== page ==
Tummy Tuck (Abdominoplasty)
An abdominoplasty is a surgical procedure intended to flatten and strengthen the abdomen. The majority of our tummy tuck patients are female,
where weight gain and multiple pregnancies have weakened their stomach muscles resulting in unsightly belly distension (diastasis) or lower abdominal overhang.
In a typical abdominoplasty the surgeon makes a horizontal incision along a line at or near the lower border of the abdominal region (below patient’s waistband).
A second incision is then made around the navel in order to reposition it.
The flap or overhang of excess skin is removed. Often patients will have liposuction treatment to remove fat deposits (panniculus).
For patients with more extensive problems, longer incisions may be used, looping from the midsection, to remove excess skin and fat from the flanks.
The initial incision is typically followed by procedures to tighten abdominal muscles, which will further flatten the patient’s stomach.
The skin is then sutured along the main incision. In most cases, additional incisions follow to isolate the navel from abdominal skin and reposition it to its ideal post surgical location.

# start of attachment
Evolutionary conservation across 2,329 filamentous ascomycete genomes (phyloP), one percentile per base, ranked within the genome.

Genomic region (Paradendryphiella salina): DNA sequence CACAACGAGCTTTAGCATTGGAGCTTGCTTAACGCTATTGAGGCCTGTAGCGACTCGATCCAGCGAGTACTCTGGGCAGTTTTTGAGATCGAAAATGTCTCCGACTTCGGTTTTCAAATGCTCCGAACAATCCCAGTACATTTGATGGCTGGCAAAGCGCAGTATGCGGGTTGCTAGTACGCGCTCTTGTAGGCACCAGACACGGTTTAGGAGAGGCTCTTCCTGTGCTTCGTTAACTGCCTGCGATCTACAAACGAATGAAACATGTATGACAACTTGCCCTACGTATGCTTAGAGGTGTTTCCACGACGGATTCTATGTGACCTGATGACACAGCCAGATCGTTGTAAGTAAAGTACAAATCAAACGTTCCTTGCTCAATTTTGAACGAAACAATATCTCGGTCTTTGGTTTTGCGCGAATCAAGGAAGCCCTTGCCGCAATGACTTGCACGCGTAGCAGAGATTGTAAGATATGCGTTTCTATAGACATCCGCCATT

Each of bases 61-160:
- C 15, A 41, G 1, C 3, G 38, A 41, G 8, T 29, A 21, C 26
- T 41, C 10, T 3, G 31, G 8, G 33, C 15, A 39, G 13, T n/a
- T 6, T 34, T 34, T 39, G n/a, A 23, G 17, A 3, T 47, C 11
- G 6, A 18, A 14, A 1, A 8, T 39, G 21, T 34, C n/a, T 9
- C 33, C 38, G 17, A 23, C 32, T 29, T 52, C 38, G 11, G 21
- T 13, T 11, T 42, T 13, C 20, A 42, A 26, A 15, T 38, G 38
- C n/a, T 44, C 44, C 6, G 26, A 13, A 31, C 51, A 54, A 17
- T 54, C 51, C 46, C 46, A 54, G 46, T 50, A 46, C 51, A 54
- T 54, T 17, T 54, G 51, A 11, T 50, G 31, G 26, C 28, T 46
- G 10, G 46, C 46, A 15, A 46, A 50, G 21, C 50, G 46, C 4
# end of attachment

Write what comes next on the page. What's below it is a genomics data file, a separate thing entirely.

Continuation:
The procedure described above may be referred to as a traditional or conventional abdominoplasty. There are other variations, which have been developed to address specific problems.
One popular example is the mini-abdominoplasty, in which a relatively short incision is made along the lower abdomen.
Instead of an operation entailing the full abdomen, a mini-tummy tuck is focused on problems below the navel. It is a less intensive operation for people with limited overhang, less skin and fat.
Package surgery combinations, the so-called “mommy makeover”, will often include a mini-abdominoplasty to limit the overall surgical trauma to the patient.
Patients with overly-stretched skin or diastasis as a result of pregnancy may be suitable candidates.
Moreover, people who have undergone significant weight loss with resulting areas of loose abdominal skin may can be suitable candidates and may further add targeted liposuction to complete their
aesthetic body contouring. Male patients through age or poor lifestyle habits, who suffer abdominal weakness and excess belly fat, could also be appropriate surgery candidates.
As a major surgical procedure, abdominoplasty requires general anesthesia, with all its associated risks.
And as invasive surgery all the normal complications could be in play such as infection at the suture site, unexpected scarring, pain or numbness at the wound site and reduced mobility due to pain.
Patients may also experience haematomas or seromas (both rare), in which blood or fluid pools under the skin at the wound site. This would require some kind of drainage.
Most patients remain in hospital for minimum of 2 nights. During this time the healthcare team will apply dressings, administer appropriate medication and monitor rate of healing.
Longer term, patients should restrict activity for the first 2-3 weeks. Patients may resume more vigorous activity (including exercise, sports or movement-intensive hobbies) after minimum of 6-10 weeks.